Bird flu spreads across Europe
Avian influenza continues to be a serious challenge for poultry farmers across Europe. For the last two months, outbreaks have been reported in Poland, England, France, Hungary, the Netherlands, Ireland and Italy, the latest with an outbreak discovered in swans near Rome. In Hungary, 5,000 turkeys on a farm in the county of Bekes were killed at the beginning of this week due to an outbreak of the highly pathogenic H5N1 bird flu virus.
Two weeks ago more than 38,000 ducks were slaughtered on one farm, as well as around 500 geese on a second farm due to a bird flu outbreak in the southern Bacs-Kiskun region.
France also confirmed last week the existence of the virus on a poultry farm close to the Belgian border. The virus is being analysed by the French Agency for Food, Environmental and Occupational Health and Safety. All birds at the affected farm in the northwestern town of Warhem will be killed and a 10-kilometer surveillance perimeter has been set up, with all movement of poultry prohibited in the area.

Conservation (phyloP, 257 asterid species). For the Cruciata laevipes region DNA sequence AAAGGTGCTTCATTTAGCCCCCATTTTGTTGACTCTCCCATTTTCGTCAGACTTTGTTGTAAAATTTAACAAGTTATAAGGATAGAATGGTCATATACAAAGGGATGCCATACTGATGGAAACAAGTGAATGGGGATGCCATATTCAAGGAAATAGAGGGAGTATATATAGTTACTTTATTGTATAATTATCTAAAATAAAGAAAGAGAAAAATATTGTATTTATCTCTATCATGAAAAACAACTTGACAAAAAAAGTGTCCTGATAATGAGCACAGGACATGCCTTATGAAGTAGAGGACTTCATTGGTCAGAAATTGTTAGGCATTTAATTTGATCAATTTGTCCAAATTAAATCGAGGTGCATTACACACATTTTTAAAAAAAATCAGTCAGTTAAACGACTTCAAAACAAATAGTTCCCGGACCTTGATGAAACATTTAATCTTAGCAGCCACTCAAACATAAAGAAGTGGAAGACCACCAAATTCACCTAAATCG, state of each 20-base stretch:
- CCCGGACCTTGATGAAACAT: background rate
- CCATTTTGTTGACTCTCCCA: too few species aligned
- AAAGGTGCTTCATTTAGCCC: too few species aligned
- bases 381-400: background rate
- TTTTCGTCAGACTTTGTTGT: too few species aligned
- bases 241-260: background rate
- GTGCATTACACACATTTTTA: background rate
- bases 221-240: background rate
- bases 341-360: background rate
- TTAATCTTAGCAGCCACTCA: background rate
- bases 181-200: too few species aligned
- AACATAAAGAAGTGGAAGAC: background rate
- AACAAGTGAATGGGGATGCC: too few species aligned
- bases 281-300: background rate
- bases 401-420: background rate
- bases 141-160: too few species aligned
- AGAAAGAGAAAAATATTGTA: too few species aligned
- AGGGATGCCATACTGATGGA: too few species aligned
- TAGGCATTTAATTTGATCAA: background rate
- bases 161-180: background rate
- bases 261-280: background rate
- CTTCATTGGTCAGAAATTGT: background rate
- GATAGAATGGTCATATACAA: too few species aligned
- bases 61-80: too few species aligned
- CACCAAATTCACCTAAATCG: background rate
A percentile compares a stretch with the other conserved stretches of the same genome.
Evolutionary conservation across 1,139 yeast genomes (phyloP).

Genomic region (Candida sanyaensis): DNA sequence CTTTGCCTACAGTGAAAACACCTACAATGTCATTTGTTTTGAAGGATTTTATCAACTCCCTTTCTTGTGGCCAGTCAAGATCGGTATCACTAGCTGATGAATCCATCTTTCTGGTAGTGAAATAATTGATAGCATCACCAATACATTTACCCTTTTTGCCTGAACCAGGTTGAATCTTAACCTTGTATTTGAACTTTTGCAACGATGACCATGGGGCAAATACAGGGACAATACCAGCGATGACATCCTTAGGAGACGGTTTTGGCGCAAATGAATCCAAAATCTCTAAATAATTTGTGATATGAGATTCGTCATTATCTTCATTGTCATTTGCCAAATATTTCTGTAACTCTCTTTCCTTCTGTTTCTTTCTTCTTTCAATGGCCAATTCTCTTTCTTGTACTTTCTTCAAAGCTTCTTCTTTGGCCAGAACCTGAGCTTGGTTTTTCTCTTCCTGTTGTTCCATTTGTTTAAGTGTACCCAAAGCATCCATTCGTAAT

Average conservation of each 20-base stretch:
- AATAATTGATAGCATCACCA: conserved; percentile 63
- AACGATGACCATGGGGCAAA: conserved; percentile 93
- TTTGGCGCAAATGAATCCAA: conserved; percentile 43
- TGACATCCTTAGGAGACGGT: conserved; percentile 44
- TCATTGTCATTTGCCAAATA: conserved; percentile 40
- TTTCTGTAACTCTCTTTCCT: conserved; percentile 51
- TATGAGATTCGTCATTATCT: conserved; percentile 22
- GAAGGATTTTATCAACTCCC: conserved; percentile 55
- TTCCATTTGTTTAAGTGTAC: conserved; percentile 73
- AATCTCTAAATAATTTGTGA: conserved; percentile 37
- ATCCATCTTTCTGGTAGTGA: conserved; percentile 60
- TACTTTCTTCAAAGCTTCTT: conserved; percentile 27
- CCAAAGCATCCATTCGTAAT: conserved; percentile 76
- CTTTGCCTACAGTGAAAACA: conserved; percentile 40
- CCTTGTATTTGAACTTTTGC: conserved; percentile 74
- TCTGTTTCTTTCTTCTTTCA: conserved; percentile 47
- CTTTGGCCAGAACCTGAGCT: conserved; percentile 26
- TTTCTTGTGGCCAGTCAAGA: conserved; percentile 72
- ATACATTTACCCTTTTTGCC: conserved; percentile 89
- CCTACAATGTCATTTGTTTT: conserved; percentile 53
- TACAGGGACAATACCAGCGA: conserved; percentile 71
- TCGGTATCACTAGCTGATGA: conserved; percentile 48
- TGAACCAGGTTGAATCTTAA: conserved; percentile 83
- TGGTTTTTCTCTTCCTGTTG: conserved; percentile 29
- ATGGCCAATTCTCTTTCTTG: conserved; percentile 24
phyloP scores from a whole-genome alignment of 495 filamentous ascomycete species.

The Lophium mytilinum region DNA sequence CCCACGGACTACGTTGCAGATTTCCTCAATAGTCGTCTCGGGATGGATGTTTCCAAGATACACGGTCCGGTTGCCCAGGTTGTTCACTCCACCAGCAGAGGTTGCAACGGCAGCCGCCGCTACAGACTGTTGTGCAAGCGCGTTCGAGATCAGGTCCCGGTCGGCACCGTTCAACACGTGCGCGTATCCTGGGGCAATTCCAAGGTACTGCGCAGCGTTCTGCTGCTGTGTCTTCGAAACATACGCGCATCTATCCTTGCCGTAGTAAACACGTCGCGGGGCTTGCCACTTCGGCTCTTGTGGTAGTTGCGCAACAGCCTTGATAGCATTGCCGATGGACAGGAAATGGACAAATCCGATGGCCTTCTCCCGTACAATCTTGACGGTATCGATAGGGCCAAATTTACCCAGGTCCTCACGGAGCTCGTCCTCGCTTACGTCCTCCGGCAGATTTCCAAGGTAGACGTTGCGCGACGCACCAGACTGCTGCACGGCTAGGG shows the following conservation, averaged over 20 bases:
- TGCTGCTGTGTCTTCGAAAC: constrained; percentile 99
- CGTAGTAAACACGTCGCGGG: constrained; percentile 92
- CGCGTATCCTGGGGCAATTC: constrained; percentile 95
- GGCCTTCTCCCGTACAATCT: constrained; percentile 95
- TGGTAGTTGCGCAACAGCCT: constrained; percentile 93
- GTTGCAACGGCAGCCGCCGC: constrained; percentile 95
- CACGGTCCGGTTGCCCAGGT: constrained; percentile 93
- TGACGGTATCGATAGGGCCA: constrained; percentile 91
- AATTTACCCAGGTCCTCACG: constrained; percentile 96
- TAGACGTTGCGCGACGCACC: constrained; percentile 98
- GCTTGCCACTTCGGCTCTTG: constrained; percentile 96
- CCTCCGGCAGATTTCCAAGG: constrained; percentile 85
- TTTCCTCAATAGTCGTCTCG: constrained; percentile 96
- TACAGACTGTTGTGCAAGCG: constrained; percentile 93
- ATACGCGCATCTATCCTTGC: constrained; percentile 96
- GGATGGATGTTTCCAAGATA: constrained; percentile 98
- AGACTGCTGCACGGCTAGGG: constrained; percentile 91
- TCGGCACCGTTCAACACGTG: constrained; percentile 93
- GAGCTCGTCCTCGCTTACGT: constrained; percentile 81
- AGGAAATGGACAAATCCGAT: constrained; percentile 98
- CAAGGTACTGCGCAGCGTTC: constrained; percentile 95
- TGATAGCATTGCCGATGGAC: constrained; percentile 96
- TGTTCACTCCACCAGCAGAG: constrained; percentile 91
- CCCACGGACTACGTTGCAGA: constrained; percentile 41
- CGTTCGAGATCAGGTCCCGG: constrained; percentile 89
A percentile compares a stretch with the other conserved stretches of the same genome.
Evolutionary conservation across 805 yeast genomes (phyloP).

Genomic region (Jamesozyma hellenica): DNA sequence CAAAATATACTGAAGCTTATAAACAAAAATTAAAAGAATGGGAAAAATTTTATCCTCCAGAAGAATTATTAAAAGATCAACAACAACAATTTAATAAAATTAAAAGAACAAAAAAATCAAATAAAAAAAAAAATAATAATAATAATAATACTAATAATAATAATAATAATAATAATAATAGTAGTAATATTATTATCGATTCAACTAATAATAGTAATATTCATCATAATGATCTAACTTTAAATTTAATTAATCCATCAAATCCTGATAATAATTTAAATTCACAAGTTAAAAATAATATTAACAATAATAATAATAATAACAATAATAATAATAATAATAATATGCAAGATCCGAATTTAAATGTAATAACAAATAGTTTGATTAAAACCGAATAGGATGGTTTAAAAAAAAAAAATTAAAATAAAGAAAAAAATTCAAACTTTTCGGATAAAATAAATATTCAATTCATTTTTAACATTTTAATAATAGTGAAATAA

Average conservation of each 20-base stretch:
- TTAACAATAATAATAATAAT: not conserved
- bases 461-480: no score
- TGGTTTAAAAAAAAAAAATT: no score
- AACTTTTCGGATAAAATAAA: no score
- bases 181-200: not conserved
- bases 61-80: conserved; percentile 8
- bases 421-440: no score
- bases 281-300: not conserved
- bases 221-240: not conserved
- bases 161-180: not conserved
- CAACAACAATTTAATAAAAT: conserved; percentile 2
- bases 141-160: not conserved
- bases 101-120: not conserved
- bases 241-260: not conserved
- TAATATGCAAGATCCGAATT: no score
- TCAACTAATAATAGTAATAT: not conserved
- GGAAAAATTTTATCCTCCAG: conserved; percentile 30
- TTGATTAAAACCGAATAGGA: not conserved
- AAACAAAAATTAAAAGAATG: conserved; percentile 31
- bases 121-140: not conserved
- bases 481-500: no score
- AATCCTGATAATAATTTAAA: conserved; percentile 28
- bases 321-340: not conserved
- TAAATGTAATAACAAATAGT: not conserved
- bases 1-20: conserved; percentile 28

Part of the circumscribed area is in the Belgian province of West Flanders. Belgium's Federal Agency for the Safety of the Food Chain today adopted additional measures for the towns of De Panne, Veurne, Alveringem and Poperinge. Poultry farmers and private owners must keep birds caged, and poultry shows and markets are prohibited.
Authorities in the UK also reported 5 outbreaks on commercial farms and bird-keepers across the kingdom have been ordered to move their flocks inside in order to prevent the spreading of the virus. Three outbreaks have been reported in the last 30 days by authorities in Ireland.
In Italy, Rome's largest park has been partially sealed off to the public after a swan died from a case of avian influenza, or bird flu. The news was announced on Monday night by the city's mayor Roberto Gualtieri who ordered the 10-day closure of the eastern part of Villa Pamphilj, in the area around the Giglio lake.
In Poland, more than 25 outbreaks have been reported by authorities in November and the industry may face another bad season due to restrictions imposed by countries outside the EU. Poland is also the largest poultry producer in the EU, with a market share of 19%.
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